Monday, February 17, 2014

X-FACTOR #69 - August 1991

 

Clash Reunion
Credits:  Fabian Nicieza (writer), Whilce Portacio (penciler), Task Force X (inkers), Dana Moreshead (colors), Michael Heisler (letters)

Summary:  Professor Xavier contacts X-Factor through Val Cooper, and soon they join him in a submarine manned by an international task force.  While X-Factor devises a way to reach Muir Island, Forge manages to free Rogue and Banshee of the Shadow King’s control.  After X-Factor invades the island and defeats a group of Shadow King-possessed mutants, FBI inspector Jacob Reisz reveals himself as the Shadow King onboard the submarine.  Mystique drops her disguise as Val Cooper and shoots Reisz.  On Muir Island, the united mutants discover Polaris is being used as the nexus between the physical word and the Astral Plane.  Shadow King possesses Legion and suddenly triggers an explosion.

Continuity Notes:  
  • Rogue is now wearing her third outfit of the storyline.  This time, she’s wearing her standard uniform from the late ‘80s.  More wonky continuity -- Colossus disappears this issue, as he’s with Xavier in Washington DC, but not onboard the submarine or with X-Factor when they reach Muir Island.
  • Marvel Girl’s telepathic powers have fully returned in-between issues.  Previous issues hinted that they might return, but the confirmation is treated as an already accepted fact.
  • Banshee refers to Polaris as somehow becoming a “human catalyst for negative emotions.”  The Shadow King is using this ability to connect her to the Astral Plane.  If you’re thinking that this doesn’t make a lot of sense, bear in mind that this ties into an aborted Chris Claremont plot.  Apparently, Claremont wanted to reveal that Polaris’ powers aren’t inherently magnetism, but instead the ability to imitate other mutants’ powers.  After being in contact with Malice for so long, her powers mutated once again.  (More details in this Comics Should Be Good column - http://goodcomics.comicbookresources.com/2012/11/17/the-abandoned-an-forsaked-what-happened-to-polaris-powers/ )

I Love the '90s:  Iceman works in a reference to the Bon Jovi song “Blaze of Glory.”

Review:  Okay, I’ll give Fabian Nicieza credit.  His second chapter of the crossover is much, much stronger than his first.  The scripting is noticeably better, as Nicieza shows he has a handle on the X-Factor cast, giving us brief glimpses into their personalities and the dynamics of their relationships.  He also addresses the issue of Nathan’s disappearance as well as could be expected, and does a decent job handling the team’s quickie reunion with Xavier.  There’s obviously not a lot of room for these scenes, as The Plot must be fed, but he accomplishes what he needs to do without making the conversations seem unnecessarily rushed.  Regarding the main plot, thankfully we’re not forced to endure too many pages of heroes vs. brainwashed heroes on Muir Island.  The scenes alternating between the “free” heroes on the island and Xavier’s task force plotting their next moves are much more interesting to read.  Plus, there’s Jacob Reisz finally being exposed as the Shadow King, and the revelation that Mystique didn’t commit suicide a year earlier in Uncanny X-Men, which are great moments for fans who have stuck through this storyline from the beginning.  This is also Whilce Portacio’s best issue so far, as he keeps the ugly faces to a minimum and is able to alternate between the conversation scenes and the action scenes (packed with numerous characters) quite well.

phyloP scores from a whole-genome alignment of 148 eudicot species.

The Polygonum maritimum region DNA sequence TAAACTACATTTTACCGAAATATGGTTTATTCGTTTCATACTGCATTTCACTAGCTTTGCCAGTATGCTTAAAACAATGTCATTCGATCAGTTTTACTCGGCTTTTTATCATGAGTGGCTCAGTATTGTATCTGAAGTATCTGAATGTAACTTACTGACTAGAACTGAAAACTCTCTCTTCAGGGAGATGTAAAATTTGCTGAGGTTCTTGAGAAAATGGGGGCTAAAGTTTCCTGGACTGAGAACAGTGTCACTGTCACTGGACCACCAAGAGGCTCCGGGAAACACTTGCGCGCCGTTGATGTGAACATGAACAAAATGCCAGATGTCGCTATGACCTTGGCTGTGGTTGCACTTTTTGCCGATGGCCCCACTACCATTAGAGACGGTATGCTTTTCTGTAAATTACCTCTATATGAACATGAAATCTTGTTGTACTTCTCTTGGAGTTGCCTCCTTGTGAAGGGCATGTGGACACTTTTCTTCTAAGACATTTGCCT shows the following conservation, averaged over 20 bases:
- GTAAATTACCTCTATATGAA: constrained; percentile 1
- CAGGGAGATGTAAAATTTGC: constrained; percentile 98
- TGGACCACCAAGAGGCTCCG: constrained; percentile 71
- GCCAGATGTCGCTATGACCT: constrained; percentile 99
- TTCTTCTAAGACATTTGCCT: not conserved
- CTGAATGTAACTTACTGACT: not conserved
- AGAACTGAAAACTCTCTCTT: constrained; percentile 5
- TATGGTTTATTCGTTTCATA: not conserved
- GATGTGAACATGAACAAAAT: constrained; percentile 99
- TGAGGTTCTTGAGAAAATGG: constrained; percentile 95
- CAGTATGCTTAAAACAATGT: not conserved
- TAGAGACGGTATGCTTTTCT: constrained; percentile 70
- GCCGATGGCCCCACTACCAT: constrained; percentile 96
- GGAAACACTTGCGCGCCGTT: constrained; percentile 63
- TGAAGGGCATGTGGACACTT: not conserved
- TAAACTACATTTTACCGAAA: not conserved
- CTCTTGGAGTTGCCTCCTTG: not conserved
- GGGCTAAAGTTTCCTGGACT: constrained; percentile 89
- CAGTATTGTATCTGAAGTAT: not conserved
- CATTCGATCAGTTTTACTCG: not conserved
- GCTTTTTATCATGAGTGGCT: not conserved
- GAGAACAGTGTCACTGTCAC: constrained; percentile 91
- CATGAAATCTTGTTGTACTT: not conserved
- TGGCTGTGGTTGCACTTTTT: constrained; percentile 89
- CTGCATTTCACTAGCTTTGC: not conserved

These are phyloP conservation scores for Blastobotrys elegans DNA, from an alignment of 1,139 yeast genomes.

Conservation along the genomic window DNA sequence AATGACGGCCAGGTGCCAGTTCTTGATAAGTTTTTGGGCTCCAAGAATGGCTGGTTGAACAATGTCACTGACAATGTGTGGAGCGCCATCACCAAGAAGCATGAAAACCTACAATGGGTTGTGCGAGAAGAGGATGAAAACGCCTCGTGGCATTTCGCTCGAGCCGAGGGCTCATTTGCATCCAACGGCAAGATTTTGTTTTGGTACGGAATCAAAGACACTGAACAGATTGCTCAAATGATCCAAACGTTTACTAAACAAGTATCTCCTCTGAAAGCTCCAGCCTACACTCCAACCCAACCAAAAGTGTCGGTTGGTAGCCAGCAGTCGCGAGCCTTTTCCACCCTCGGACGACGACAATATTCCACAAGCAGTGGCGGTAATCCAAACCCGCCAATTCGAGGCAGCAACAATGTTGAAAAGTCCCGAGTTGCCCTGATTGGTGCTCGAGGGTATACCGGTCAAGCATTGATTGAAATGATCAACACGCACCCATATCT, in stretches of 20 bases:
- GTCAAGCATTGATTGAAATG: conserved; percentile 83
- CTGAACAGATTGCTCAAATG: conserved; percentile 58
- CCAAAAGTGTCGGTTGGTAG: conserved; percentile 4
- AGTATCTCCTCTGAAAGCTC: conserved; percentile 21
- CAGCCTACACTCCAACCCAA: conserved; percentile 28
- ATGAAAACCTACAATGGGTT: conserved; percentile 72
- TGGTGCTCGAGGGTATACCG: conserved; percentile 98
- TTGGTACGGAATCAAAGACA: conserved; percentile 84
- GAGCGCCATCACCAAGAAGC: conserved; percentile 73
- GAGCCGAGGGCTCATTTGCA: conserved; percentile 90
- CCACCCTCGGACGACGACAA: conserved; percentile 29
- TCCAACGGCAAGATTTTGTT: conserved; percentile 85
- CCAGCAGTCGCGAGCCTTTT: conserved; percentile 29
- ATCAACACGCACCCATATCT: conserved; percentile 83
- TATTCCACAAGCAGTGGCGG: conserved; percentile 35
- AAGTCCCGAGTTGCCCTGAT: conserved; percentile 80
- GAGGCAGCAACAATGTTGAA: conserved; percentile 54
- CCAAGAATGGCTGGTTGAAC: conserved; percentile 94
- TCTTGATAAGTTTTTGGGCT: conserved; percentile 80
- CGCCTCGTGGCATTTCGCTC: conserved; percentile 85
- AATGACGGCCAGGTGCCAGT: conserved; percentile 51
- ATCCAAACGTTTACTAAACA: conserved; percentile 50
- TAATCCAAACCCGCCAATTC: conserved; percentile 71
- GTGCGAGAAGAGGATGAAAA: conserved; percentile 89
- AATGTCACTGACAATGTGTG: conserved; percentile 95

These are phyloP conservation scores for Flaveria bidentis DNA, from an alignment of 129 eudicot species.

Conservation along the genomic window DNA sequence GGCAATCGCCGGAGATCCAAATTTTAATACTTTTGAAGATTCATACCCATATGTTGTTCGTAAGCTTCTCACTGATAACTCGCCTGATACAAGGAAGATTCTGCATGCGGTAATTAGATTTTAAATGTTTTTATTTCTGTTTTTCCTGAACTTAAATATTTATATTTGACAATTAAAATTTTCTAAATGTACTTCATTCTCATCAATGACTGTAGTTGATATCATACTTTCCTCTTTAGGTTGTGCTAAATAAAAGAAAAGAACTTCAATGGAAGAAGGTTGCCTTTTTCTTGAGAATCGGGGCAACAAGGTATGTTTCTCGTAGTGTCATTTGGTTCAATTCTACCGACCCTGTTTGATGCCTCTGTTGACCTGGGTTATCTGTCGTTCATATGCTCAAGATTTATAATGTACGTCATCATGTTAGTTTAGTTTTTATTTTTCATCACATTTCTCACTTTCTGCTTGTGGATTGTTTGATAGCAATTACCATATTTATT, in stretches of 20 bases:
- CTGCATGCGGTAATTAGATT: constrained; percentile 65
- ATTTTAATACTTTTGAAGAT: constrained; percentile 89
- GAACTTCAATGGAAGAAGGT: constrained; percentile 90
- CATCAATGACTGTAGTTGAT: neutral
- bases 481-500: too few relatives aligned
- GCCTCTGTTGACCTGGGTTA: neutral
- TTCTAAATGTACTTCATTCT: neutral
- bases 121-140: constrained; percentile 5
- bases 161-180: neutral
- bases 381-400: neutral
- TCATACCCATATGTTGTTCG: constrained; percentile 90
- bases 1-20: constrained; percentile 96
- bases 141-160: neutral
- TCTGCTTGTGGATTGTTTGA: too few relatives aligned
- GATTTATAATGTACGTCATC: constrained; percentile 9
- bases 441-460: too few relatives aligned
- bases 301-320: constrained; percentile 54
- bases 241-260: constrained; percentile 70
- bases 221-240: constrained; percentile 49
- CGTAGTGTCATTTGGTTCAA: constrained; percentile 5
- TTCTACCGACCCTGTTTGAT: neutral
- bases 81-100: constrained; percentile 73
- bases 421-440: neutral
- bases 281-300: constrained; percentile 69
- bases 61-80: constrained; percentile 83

8 comments:

Jeff said...

I really wish we had gotten Claremont's original plan of Shadow King/Hellfire Club/Reavers vs the X-Men. That would have been awesome. The only downside is I feel like trying to stretch it to issue 300 would have been a little trying.

Matt said...

I wish X-Men Forever had started partway through UXM #279, ignoring X-Men #1-3. And, if that had happened, I also wish it would've actually been what it claimed to be, a legitimate continuation of Claremont's original stories, as if he had never left. It's painfully obvious reading XFM that Claremont was writing to a modern day audience with modern day plot structures in mind.